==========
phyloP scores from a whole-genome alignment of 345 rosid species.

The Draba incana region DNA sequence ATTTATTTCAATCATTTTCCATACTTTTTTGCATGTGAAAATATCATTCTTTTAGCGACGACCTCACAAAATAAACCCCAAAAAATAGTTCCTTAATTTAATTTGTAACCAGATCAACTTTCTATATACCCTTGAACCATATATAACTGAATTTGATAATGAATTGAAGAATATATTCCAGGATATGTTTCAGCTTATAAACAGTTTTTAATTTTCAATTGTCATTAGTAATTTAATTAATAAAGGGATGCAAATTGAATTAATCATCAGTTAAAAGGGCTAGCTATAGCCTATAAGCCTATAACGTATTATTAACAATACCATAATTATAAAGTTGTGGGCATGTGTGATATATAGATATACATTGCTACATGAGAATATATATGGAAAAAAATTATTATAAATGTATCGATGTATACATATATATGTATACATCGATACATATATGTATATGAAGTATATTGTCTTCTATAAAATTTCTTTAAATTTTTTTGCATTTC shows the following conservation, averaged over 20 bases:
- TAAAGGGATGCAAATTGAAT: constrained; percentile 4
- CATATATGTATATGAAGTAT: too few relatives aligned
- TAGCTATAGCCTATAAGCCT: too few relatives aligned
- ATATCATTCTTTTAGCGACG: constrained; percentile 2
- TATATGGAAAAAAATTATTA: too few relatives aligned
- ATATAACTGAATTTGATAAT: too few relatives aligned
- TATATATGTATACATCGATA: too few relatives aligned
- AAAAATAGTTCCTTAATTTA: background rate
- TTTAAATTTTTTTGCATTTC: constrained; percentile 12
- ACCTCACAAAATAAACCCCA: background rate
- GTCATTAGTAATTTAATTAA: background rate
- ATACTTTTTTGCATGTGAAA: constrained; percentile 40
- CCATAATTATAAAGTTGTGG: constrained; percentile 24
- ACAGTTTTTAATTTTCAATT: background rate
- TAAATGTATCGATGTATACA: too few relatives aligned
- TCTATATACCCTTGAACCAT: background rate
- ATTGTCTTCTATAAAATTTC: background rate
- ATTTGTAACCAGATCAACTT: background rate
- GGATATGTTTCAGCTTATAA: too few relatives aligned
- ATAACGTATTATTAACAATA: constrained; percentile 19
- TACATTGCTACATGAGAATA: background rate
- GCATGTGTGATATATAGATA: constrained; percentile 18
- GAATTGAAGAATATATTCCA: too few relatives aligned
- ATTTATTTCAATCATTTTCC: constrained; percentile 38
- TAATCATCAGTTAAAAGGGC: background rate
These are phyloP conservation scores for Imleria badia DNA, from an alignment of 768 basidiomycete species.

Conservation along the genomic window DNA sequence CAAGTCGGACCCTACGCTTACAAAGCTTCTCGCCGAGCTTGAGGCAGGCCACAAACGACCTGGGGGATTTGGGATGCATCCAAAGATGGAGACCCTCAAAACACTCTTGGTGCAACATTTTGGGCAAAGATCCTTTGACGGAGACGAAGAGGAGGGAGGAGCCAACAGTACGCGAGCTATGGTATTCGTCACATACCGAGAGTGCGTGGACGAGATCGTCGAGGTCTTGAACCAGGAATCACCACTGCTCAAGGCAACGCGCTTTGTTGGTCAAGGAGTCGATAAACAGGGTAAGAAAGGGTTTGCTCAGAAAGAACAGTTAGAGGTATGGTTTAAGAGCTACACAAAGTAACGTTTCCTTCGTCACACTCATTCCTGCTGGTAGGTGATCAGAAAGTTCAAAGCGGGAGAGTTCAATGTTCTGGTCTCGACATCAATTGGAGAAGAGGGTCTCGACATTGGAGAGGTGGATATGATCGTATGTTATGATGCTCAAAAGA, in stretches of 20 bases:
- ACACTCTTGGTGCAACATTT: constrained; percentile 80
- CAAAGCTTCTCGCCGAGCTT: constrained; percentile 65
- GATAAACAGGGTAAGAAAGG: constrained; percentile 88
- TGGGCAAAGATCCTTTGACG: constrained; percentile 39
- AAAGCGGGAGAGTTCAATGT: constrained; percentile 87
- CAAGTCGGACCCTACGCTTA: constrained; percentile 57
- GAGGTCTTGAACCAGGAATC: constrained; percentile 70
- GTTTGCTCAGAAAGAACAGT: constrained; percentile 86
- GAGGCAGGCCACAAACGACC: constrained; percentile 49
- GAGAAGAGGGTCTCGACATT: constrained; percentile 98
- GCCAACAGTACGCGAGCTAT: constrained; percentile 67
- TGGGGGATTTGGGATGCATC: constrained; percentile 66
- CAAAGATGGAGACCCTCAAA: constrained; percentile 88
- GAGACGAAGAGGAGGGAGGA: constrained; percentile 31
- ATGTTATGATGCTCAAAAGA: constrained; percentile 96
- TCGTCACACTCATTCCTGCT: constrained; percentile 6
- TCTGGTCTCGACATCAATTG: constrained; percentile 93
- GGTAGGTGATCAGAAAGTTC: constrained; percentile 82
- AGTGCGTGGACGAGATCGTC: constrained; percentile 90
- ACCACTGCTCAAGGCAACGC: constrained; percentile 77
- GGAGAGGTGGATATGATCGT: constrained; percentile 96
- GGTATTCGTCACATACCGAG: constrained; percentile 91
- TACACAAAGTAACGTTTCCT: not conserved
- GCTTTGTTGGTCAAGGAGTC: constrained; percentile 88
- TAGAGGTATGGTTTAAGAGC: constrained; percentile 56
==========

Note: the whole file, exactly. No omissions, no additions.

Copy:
phyloP scores from a whole-genome alignment of 345 rosid species.

The Draba incana region DNA sequence ATTTATTTCAATCATTTTCCATACTTTTTTGCATGTGAAAATATCATTCTTTTAGCGACGACCTCACAAAATAAACCCCAAAAAATAGTTCCTTAATTTAATTTGTAACCAGATCAACTTTCTATATACCCTTGAACCATATATAACTGAATTTGATAATGAATTGAAGAATATATTCCAGGATATGTTTCAGCTTATAAACAGTTTTTAATTTTCAATTGTCATTAGTAATTTAATTAATAAAGGGATGCAAATTGAATTAATCATCAGTTAAAAGGGCTAGCTATAGCCTATAAGCCTATAACGTATTATTAACAATACCATAATTATAAAGTTGTGGGCATGTGTGATATATAGATATACATTGCTACATGAGAATATATATGGAAAAAAATTATTATAAATGTATCGATGTATACATATATATGTATACATCGATACATATATGTATATGAAGTATATTGTCTTCTATAAAATTTCTTTAAATTTTTTTGCATTTC shows the following conservation, averaged over 20 bases:
- TAAAGGGATGCAAATTGAAT: constrained; percentile 4
- CATATATGTATATGAAGTAT: too few relatives aligned
- TAGCTATAGCCTATAAGCCT: too few relatives aligned
- ATATCATTCTTTTAGCGACG: constrained; percentile 2
- TATATGGAAAAAAATTATTA: too few relatives aligned
- ATATAACTGAATTTGATAAT: too few relatives aligned
- TATATATGTATACATCGATA: too few relatives aligned
- AAAAATAGTTCCTTAATTTA: background rate
- TTTAAATTTTTTTGCATTTC: constrained; percentile 12
- ACCTCACAAAATAAACCCCA: background rate
- GTCATTAGTAATTTAATTAA: background rate
- ATACTTTTTTGCATGTGAAA: constrained; percentile 40
- CCATAATTATAAAGTTGTGG: constrained; percentile 24
- ACAGTTTTTAATTTTCAATT: background rate
- TAAATGTATCGATGTATACA: too few relatives aligned
- TCTATATACCCTTGAACCAT: background rate
- ATTGTCTTCTATAAAATTTC: background rate
- ATTTGTAACCAGATCAACTT: background rate
- GGATATGTTTCAGCTTATAA: too few relatives aligned
- ATAACGTATTATTAACAATA: constrained; percentile 19
- TACATTGCTACATGAGAATA: background rate
- GCATGTGTGATATATAGATA: constrained; percentile 18
- GAATTGAAGAATATATTCCA: too few relatives aligned
- ATTTATTTCAATCATTTTCC: constrained; percentile 38
- TAATCATCAGTTAAAAGGGC: background rate
These are phyloP conservation scores for Imleria badia DNA, from an alignment of 768 basidiomycete species.

Conservation along the genomic window DNA sequence CAAGTCGGACCCTACGCTTACAAAGCTTCTCGCCGAGCTTGAGGCAGGCCACAAACGACCTGGGGGATTTGGGATGCATCCAAAGATGGAGACCCTCAAAACACTCTTGGTGCAACATTTTGGGCAAAGATCCTTTGACGGAGACGAAGAGGAGGGAGGAGCCAACAGTACGCGAGCTATGGTATTCGTCACATACCGAGAGTGCGTGGACGAGATCGTCGAGGTCTTGAACCAGGAATCACCACTGCTCAAGGCAACGCGCTTTGTTGGTCAAGGAGTCGATAAACAGGGTAAGAAAGGGTTTGCTCAGAAAGAACAGTTAGAGGTATGGTTTAAGAGCTACACAAAGTAACGTTTCCTTCGTCACACTCATTCCTGCTGGTAGGTGATCAGAAAGTTCAAAGCGGGAGAGTTCAATGTTCTGGTCTCGACATCAATTGGAGAAGAGGGTCTCGACATTGGAGAGGTGGATATGATCGTATGTTATGATGCTCAAAAGA, in stretches of 20 bases:
- ACACTCTTGGTGCAACATTT: constrained; percentile 80
- CAAAGCTTCTCGCCGAGCTT: constrained; percentile 65
- GATAAACAGGGTAAGAAAGG: constrained; percentile 88
- TGGGCAAAGATCCTTTGACG: constrained; percentile 39
- AAAGCGGGAGAGTTCAATGT: constrained; percentile 87
- CAAGTCGGACCCTACGCTTA: constrained; percentile 57
- GAGGTCTTGAACCAGGAATC: constrained; percentile 70
- GTTTGCTCAGAAAGAACAGT: constrained; percentile 86
- GAGGCAGGCCACAAACGACC: constrained; percentile 49
- GAGAAGAGGGTCTCGACATT: constrained; percentile 98
- GCCAACAGTACGCGAGCTAT: constrained; percentile 67
- TGGGGGATTTGGGATGCATC: constrained; percentile 66
- CAAAGATGGAGACCCTCAAA: constrained; percentile 88
- GAGACGAAGAGGAGGGAGGA: constrained; percentile 31
- ATGTTATGATGCTCAAAAGA: constrained; percentile 96
- TCGTCACACTCATTCCTGCT: constrained; percentile 6
- TCTGGTCTCGACATCAATTG: constrained; percentile 93
- GGTAGGTGATCAGAAAGTTC: constrained; percentile 82
- AGTGCGTGGACGAGATCGTC: constrained; percentile 90
- ACCACTGCTCAAGGCAACGC: constrained; percentile 77
- GGAGAGGTGGATATGATCGT: constrained; percentile 96
- GGTATTCGTCACATACCGAG: constrained; percentile 91
- TACACAAAGTAACGTTTCCT: not conserved
- GCTTTGTTGGTCAAGGAGTC: constrained; percentile 88
- TAGAGGTATGGTTTAAGAGC: constrained; percentile 56